“Diplomatic maneuver has to be applied first and diplomacy is stronger, effective and more powerful if it is backed by credible military power,” said Adm. Harry Harris, commander of the US Pacific Command, during a press conference at Osan Air Base in South Korea.
“The most important starting point is that diplomatic starting point. We hope and work for a diplomatic solution to the challenge presented by (North Korean leader) Kim Jong-un, because credible combat power should be in support of diplomacy and not the other way around.”
Harris was in Seoul to observe the allies’ military drill, Ulchi Freedom Guardian, alongside other top US generals, such as Air Force Gen. John Hyten, commander of the US Strategic Command, Gen. Samuel A. Greaves, director of the US Missile Defense Agency, and US Forces Korea Commander Gen. Vincent Brooks.
Their unusual joint press conference in South Korea was seen as an effort to reassure US commitment to defending South Korea amid concerns in Seoul over a possible unilateral military action by tough-talking US President Donald Trump.
It also came amid high tensions on the Korean Peninsula, with North Korea issuing a batch of fresh warnings over the UFG exercise, a command-post drill where 50,000 South Korean and 17,500 US troops participated to simulate a war with North Korea.
In a statement released by North Korea‘s military stationed at the truce village of Panmunjom on Monday, Pyongyang described the drill as “reckless and aggressive” war maneuvers and threatened to stage a “ruthless retaliation” unless the US heeds their warning.
|Adm. Harris and South Korea`s Chairman of Joint Chiefs of Staff Gen. Jeong Kyeong-doo. Yonhap|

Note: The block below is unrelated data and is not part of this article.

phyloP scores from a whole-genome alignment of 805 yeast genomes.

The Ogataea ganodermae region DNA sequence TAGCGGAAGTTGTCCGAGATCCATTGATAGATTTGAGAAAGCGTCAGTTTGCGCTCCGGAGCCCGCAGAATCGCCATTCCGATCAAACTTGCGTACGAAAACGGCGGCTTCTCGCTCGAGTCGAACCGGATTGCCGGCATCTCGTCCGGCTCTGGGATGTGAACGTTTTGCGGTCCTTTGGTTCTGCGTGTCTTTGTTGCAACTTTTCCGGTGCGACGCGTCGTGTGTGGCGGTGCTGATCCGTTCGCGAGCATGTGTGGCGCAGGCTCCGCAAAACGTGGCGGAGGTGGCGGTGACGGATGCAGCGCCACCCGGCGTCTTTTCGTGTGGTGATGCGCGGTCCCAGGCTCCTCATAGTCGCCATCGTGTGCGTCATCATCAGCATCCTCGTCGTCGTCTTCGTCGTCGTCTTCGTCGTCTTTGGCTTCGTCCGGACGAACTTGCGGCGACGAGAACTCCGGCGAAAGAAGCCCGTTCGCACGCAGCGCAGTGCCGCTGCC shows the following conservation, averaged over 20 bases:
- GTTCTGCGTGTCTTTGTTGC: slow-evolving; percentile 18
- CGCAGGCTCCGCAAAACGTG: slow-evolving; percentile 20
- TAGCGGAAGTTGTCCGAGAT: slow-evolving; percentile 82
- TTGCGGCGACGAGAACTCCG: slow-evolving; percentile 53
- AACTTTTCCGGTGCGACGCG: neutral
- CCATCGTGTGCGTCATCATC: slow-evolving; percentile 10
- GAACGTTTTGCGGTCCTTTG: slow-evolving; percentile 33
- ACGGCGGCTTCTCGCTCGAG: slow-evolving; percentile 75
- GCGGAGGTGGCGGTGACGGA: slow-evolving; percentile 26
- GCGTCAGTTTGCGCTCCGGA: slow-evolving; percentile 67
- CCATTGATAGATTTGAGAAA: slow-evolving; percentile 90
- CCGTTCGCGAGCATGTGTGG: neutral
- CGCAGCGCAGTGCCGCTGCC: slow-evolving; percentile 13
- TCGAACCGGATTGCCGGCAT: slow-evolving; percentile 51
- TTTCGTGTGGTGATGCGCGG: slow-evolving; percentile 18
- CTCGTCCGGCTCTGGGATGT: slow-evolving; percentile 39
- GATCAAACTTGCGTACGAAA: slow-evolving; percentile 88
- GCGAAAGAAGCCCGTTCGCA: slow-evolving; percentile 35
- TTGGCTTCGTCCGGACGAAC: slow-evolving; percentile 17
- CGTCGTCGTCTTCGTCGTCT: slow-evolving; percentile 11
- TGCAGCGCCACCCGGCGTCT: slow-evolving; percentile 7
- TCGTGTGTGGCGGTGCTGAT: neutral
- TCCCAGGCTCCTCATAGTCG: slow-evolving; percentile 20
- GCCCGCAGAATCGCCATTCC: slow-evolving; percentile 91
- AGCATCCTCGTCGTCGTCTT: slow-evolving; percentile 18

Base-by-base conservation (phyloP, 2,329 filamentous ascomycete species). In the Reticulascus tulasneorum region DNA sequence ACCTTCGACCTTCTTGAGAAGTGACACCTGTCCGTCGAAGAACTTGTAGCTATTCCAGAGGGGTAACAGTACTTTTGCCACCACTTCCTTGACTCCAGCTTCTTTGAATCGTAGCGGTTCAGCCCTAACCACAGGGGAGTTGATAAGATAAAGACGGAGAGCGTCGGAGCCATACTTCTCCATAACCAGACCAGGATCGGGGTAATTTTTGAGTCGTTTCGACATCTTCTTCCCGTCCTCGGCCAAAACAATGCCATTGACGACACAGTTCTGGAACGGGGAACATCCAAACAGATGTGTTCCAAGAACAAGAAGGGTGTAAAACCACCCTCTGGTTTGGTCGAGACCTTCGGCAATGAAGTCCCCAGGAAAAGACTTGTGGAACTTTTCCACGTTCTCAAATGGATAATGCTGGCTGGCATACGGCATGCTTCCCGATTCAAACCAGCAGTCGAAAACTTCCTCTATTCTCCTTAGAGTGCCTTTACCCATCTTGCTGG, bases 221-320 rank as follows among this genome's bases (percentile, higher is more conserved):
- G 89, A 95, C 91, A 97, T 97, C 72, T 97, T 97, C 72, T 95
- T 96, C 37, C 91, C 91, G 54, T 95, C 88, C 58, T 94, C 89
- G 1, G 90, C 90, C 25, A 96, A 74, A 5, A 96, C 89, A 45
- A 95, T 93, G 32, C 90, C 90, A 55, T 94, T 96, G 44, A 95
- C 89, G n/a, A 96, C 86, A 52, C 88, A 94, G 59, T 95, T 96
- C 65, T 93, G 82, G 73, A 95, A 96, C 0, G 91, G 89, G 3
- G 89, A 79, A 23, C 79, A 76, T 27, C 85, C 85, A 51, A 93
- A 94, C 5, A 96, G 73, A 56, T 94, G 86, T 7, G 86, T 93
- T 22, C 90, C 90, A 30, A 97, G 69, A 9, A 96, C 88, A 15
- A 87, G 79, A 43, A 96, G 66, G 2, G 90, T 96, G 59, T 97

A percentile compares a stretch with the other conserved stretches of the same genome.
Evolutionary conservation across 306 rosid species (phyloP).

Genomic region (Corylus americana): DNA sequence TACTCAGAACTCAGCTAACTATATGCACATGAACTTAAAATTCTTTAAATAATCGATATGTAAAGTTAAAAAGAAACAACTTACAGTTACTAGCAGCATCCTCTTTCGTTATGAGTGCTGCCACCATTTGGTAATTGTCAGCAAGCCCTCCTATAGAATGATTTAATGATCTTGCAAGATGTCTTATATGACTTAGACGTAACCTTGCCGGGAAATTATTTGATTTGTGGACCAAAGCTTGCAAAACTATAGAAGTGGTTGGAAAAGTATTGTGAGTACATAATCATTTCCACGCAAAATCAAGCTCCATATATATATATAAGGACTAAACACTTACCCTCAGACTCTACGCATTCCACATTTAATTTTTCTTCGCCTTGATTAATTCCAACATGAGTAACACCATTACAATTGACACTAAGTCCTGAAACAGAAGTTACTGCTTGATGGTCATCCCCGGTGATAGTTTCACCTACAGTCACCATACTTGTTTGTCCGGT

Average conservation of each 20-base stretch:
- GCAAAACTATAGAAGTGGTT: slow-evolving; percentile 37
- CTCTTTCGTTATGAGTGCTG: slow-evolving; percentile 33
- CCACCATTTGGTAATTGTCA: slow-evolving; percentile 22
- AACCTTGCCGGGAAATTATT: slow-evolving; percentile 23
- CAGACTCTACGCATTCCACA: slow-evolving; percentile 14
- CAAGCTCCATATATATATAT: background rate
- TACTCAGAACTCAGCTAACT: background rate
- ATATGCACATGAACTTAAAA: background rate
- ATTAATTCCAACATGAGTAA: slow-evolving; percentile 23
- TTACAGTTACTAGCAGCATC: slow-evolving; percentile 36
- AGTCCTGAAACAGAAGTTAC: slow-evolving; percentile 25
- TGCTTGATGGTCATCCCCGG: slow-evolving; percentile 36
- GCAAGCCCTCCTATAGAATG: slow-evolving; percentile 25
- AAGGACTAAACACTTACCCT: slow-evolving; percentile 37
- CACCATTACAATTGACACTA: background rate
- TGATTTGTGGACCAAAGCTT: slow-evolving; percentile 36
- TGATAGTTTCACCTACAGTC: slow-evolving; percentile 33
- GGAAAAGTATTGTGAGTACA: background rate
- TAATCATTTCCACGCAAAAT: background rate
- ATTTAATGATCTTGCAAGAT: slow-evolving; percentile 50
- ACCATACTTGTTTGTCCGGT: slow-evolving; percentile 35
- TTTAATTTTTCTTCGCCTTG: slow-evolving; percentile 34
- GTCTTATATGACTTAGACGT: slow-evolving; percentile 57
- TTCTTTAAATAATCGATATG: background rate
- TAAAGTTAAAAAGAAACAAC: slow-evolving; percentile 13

On Saturday, the North Korean propaganda website Uriminzokkiri uploaded a short video containing a computerized image of North Korean missiles flying toward Guam, a plan delayed by Kim Jong-un who said he would “watch a little more” the conduct of the US before approving it.
The nearly four-minute long clip, uploaded on YouTube, showed a photo of Pyongyang’s announcement of attack plan on Guam with the subtitle, “the fake image of the US as a super power laid bare to the whole world.”
Gen. Brooks said while North Korea poses “danger and deadly” threat to the allies, Pyongyang’s decision to delay the missile launch toward Guam shows “success” for the diplomatic efforts and strong military foundation is key to prevent Pyongyang from staging provocations.
“Having a pause in provocations is always a good thing. That means there would be some success for diplomatic efforts. Key decision should be left up to Kim Jung-un. In the meantime, we are going to exercise because we need to be ready,” Brooks told the reporters.
Brooks dismissed North Korea’s call for suspension of UFG exercise, saying the allies would continue the annual drill until they have “a reason not to do so.” The drill began on Monday and is expected to last until the end of this month.
Gen. Hyten, who is in charge of managing US strategic assets such as nuclear-powered submarines and long-range bombers, reaffirmed US security commitment toward South Korea, saying his command is ready to provide “all capabilities” to fend off North Korea’s attack.
“With our Korean ally, I am a supporting commander to Gen. Brooks, the CFC commander, I will provide all capability such as missile defense capability,” said Hyten during the press conference at the background of US Patriot launchers stationed in Osan for air-defense mission.
Following the press conference, the US top generals paid a visit to a US military site in Seongju, North Gyeongsang, where two launchers of the American anti-missile shield Terminal High Altitude missile system is stationed.
Earlier in the day, Gen. Harris met with South Korea’s Foreign Minister Kang Kyung-hwa and Chairman of Joints Chief of Staff Air Gen. Jeong Kyeong-doo, reiterating the allies’ firm commitment to fending off North Korea’s military threat.
During the meeting with Kang, Harris highlighted the importance of a diplomatic approach to resolve the North Korean nuclear crisis, describing diplomacy as the “main battery” and the military capability as “support wing.”
Kang echoed the remark, saying that both military and diplomatic measures should go hand in hand, according to the South Korean Foreign Ministry.
Kang also underlined the importance of the “prompt” transfer of the US wartime operational control of Korean troops, as well as the need to revise bilateral missile guidelines that restrict the range and destructive power of missiles made in South Korea, the ministry added.
By Yeo Jun-suk (firstname.lastname@example.org)